The responding MAC Users typically transmit a reservation request message rather than a data message in response to the LCPoll. The reservation request message is typically a short duration message which indicates to the headend unit that the MAC User requires bandwidth on the shared channel as well as how much bandwidth is required (which the headend unit provides by sending SPolls to the MAC User). In an exemplary embodiment, the reservation request message is a special NAK message. If exactly one MAC User responds to the LCPoll, then the reservation request message is successfully received by the headend unit, and the responding MAC User is said to have made a reservation. However, if more than one MAC User responds to the LCPoll, then a collision occurs, and the headend unit must resolve the collision by sending LCPolls to successively smaller and smaller subgroups until each MAC User having data to transmit is able to make a reservation.

Upon being group polled, MAC Users on the contention poll list that remain "inactive" (i.e., having no data to transmit) are left on the contention poll list. However, MAC Users on the contention poll list that become "active" (i.e., by making a reservation) are moved onto the select poll list and are instructed (either explicitly or implicitly) by the headend unit to ignore LCPolls.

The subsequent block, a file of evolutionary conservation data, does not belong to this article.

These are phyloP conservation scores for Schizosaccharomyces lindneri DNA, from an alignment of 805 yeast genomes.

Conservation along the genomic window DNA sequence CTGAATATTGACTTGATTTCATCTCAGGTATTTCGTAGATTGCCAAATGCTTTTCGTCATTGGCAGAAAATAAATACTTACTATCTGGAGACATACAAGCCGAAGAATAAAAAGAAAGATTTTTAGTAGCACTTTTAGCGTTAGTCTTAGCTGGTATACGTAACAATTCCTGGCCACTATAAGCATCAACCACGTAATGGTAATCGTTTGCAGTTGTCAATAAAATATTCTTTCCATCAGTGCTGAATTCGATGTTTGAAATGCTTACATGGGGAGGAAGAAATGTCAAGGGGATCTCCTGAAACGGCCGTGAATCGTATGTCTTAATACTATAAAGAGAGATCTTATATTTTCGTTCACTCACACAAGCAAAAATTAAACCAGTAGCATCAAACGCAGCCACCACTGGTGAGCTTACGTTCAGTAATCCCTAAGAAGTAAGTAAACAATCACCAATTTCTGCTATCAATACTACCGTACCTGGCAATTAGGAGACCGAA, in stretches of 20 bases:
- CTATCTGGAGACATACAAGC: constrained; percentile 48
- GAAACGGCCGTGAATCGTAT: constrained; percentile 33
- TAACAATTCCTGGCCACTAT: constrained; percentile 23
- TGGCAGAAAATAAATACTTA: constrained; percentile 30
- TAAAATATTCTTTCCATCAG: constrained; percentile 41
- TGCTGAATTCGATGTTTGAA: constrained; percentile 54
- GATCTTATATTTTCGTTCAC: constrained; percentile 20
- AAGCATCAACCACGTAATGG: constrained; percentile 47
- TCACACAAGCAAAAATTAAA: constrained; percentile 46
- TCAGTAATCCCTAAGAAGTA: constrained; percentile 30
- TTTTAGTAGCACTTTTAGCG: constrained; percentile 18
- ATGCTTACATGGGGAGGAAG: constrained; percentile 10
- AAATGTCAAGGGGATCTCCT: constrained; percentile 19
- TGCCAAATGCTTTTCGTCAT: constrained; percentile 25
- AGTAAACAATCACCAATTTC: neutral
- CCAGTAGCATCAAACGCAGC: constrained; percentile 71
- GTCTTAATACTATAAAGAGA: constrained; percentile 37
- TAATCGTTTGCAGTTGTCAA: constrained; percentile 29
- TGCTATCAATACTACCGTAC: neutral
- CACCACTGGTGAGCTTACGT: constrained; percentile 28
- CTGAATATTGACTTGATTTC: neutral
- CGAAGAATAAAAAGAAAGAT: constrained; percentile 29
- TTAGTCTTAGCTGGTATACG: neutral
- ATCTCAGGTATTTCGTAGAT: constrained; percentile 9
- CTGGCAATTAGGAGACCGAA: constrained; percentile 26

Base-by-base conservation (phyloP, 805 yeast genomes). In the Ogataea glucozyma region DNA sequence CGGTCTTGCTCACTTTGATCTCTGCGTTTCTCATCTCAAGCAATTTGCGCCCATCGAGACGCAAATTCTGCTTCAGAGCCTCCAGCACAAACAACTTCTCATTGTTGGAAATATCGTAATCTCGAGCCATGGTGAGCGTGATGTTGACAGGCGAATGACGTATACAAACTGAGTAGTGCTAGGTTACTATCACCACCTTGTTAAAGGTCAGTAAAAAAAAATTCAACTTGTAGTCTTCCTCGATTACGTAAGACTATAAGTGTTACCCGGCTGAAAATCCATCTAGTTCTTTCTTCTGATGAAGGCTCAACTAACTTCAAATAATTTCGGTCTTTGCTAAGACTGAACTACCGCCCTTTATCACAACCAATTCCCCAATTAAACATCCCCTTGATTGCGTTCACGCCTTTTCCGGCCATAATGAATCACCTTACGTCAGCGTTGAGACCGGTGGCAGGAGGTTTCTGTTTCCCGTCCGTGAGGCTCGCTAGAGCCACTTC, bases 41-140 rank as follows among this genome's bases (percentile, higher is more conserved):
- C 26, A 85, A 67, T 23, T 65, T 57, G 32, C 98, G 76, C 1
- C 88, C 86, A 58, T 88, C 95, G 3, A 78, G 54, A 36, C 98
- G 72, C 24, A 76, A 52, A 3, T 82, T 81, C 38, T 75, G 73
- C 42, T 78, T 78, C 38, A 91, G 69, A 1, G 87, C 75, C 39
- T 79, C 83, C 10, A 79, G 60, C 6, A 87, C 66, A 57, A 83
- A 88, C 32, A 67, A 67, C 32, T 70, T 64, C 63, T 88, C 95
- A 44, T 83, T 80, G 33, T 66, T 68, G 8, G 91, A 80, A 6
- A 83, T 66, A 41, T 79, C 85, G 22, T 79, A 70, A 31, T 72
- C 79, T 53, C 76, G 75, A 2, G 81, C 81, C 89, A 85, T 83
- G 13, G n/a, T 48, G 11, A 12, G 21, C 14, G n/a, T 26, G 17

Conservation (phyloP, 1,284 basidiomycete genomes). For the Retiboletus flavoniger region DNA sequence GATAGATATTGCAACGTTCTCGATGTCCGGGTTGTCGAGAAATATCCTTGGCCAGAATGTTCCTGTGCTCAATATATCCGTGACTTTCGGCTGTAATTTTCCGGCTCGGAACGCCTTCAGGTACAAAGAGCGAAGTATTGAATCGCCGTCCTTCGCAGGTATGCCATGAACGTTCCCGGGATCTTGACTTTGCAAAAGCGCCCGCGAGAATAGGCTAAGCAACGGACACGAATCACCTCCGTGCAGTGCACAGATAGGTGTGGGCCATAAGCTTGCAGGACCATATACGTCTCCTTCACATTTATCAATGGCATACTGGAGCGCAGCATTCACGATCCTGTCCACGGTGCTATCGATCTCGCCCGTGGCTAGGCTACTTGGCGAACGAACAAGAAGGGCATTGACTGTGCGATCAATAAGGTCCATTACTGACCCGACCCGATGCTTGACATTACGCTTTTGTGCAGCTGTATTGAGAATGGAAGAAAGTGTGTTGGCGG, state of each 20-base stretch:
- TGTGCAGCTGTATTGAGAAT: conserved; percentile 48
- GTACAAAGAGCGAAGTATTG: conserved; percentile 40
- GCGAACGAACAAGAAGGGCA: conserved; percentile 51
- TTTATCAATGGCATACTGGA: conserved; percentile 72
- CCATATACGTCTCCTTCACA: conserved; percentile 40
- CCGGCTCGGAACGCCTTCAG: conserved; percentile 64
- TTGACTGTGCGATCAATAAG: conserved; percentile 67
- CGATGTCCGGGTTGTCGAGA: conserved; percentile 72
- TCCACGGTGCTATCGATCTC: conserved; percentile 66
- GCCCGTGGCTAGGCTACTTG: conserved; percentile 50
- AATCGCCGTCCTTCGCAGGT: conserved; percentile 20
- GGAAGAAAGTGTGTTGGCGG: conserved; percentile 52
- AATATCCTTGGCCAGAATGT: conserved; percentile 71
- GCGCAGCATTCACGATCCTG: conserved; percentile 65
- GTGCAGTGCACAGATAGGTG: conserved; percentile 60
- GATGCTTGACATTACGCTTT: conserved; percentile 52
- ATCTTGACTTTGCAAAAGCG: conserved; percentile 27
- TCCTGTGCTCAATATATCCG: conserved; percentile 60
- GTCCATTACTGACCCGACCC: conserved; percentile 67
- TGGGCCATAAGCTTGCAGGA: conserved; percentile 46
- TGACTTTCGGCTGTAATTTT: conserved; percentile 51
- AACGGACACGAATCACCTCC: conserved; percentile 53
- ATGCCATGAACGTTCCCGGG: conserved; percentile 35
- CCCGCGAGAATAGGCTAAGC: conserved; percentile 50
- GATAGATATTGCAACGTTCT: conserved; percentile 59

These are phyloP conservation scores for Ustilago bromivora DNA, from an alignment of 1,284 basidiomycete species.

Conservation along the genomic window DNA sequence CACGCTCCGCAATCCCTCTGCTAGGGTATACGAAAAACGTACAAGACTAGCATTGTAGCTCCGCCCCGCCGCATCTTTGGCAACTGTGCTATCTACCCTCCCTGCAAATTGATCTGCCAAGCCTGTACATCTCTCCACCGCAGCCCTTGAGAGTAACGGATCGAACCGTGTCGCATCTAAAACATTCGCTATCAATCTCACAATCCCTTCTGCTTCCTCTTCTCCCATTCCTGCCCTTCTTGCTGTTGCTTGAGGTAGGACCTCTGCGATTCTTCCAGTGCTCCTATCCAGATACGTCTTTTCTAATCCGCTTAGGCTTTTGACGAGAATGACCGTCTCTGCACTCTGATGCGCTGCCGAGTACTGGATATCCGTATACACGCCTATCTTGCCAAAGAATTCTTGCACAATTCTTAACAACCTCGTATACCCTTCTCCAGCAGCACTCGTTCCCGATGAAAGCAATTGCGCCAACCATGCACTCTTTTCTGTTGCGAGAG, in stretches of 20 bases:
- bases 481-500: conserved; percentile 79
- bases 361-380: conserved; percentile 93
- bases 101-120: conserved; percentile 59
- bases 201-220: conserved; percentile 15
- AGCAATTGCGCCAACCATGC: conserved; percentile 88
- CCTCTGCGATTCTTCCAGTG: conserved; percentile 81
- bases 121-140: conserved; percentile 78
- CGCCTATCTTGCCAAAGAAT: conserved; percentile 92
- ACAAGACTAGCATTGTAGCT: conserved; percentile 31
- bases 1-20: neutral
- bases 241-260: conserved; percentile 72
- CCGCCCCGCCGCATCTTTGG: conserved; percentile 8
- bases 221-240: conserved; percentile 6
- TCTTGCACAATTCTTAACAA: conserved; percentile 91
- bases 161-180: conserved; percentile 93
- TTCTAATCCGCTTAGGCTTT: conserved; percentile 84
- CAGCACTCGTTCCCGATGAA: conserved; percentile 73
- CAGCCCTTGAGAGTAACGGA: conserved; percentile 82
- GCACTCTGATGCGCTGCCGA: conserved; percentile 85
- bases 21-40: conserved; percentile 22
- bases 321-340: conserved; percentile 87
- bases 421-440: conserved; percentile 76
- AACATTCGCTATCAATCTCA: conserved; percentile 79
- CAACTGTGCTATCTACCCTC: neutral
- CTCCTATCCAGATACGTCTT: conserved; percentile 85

By moving a MAC User from the select poll list to the contention poll list when the MAC User becomes "inactive," the hybrid contention/polling technique attempts to maintain the select poll list at an optimal level, which aids in the efficient use of select polling. A goal of the hybrid contention/polling technique is to remove MAC Users from the select poll list as early as possible and to react to the needs of the "inactive" MAC Users as quickly as possible. Choosing the predetermined interval equal to one SPoll avoids wasting SPolls on inactive MAC Users, but forces the MAC User to contend anew if it generates data immediately. On the other hand, choosing the predetermined interval greater than one SPoll wastes SPolls on MAC Users that are truly "inactive," but keeps the MAC User "active" in case it generates data again within the predetermined interval. In either case, there are potential inefficiencies if the true state of the MAC User does not match the poll list to which the MAC User is placed. Therefore, a need remains for an improved hybrid contention/polling access method.

BRIEF DESCRIPTION OF THE DRAWING

In the Drawing,

FIG. 1 is a block diagram of a shared medium network as is known in the art;

FIG. 2 is a state transition diagram showing the MAC User states as is known in the art;

FIG. 3 is a state transition diagram for maintaining the select poll list and the contention poll list as is known in the art;

FIG. 4 is a logic flow diagram for sending a SPoll by the headend unit as is known in the art;

FIG. 5 is a logic flow diagram for sending a LCPoll by the headend unit as is known in the art;

FIG. 6 is a logic flow diagram for collision resolution by the headend unit as is known in the art;